Metabolic state of human blastocysts measured by fluorescence lifetime imaging microscopy


Venturas M, Shah JS, Yang X, Sanchez TH, Conway W, Sakkas D, Needleman DJ. Metabolic state of human blastocysts measured by fluorescence lifetime imaging microscopy. Human Reproduction. 2022.
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STUDY QUESTION: Can non-invasive metabolic imaging via fluorescence lifetime imaging microscopy (FLIM) detect variations in metabolic profiles between discarded human blastocysts?

SUMMARY ANSWER: FLIM revealed extensive variations in the metabolic state of discarded human blastocysts associated with blastocyst development over 36 h, the day after fertilization and blastocyst developmental stage, as well as metabolic heterogeneity within individual blastocysts.

WHAT IS KNOWN ALREADY: Mammalian embryos undergo large changes in metabolism over the course of preimplantation development. Embryo metabolism has long been linked to embryo viability, suggesting its potential utility in ART to aid in selecting high quality embryos. However, the metabolism of human embryos remains poorly characterized due to a lack of non-invasive methods to measure their metabolic state. STUDY DESIGN, SIZE, DURATION: We conducted a prospective observational study. We used 215 morphologically normal human embryos from 137 patients that were discarded and donated for research under an approved institutional review board protocol. These embryos were imaged using metabolic imaging via FLIM to measure the autofluorescence of two central coenzymes, nicotinamide adenine (phosphate) dinucleotide (NAD(P)H) and flavine adenine dinucleotide (FADþ), which are essential for cellular respiration and glycolysis.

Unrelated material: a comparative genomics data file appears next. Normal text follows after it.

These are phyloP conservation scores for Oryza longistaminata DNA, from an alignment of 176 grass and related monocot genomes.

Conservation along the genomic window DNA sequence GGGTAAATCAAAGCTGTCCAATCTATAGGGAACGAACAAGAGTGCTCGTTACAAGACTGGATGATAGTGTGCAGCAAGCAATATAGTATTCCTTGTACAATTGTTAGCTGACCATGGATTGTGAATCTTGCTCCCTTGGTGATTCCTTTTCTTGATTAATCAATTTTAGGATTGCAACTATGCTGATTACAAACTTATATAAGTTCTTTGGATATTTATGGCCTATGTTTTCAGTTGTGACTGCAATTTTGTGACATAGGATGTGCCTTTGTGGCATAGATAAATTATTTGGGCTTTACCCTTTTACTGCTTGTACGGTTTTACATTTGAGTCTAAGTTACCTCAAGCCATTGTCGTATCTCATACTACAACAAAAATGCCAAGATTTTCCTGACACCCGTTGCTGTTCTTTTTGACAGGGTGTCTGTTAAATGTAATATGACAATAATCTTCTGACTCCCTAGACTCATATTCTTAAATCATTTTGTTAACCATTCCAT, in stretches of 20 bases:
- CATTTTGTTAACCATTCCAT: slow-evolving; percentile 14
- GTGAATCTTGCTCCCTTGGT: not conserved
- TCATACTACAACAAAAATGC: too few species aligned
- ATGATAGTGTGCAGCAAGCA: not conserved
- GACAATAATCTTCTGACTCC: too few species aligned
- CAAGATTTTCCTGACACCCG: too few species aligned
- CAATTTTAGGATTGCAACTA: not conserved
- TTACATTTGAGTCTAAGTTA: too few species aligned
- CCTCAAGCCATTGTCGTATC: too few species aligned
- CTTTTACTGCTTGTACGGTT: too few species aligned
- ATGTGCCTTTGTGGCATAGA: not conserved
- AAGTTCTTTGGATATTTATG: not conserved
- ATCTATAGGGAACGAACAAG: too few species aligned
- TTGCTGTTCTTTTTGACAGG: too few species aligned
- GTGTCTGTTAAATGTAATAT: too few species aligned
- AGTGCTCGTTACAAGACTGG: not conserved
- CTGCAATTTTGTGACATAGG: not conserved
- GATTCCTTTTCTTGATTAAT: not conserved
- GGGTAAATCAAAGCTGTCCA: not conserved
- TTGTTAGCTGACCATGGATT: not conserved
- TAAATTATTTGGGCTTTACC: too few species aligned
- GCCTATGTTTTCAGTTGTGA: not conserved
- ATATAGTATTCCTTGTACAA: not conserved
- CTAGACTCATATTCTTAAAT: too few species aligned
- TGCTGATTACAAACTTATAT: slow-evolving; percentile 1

PARTICIPANTS/MATERIALS, SETTING, METHODS: Here, we used non-invasive FLIM to measure the metabolic state of human blastocysts. We first studied spatial patterns in the metabolic state within human blastocysts and the association of the metabolic state of the whole blastocysts with stage of expansion, day of development since fertilization and morphology. We explored the sensitivity of this technique in detecting metabolic variations between blastocysts from the same patient and between patients. Next, we explored whether FLIM can quantitatively measure metabolic changes through human blastocyst expansion and hatching via time-lapse imaging. For all test conditions, the level of significance was set at P < 0.05 after correction for multiple comparisons using Benjamini–Hochberg’s false discovery rate.

MAIN RESULTS AND THE ROLE OF CHANCE: We found that FLIM is sensitive enough to detect significant metabolic differences between blastocysts. We found that metabolic variations between blastocyst are partially explained by both the time since fertilization and their developmental expansion stage (P< 0.05), but not their morphological grade. Substantial metabolic variations between blastocysts from the same patients remain, even after controlling for these factors. We also observe significant metabolic heterogeneity within individual blastocysts, including between the inner cell mass and the trophectoderm, and between the portions of hatching blastocysts within and without the zona pellucida (P< 0.05). And finally, we observed that the metabolic state of human blastocysts continuously varies over time.

LIMITATIONS, REASONS FOR CAUTION: Although we observed significant variations in metabolic parameters, our data are taken from human blastocysts that were discarded and donated for research and we do not know their clinical outcome. Moreover, the embryos used in this study are a mixture of aneuploid, euploid and embryos of unknown ploidy.

WIDER IMPLICATIONS OF THE FINDINGS: This work reveals novel aspects of the metabolism of human blastocysts and suggests that FLIM is a promising approach to assess embryo viability through non-invasive, quantitative measurements of their metabolism. These results further demonstrate that FLIM can provide biologically relevant information that may be valuable for the assessment of embryo quality.

STUDY FUNDING/COMPETING INTEREST(S): Supported by the Blavatnik Biomedical Accelerator Grant at Harvard University. Becker and Hickl GmbH and Boston Electronics sponsored research with the loaning of equipment for FLIM. D.J.N. is an inventor on patent US20170039415A1.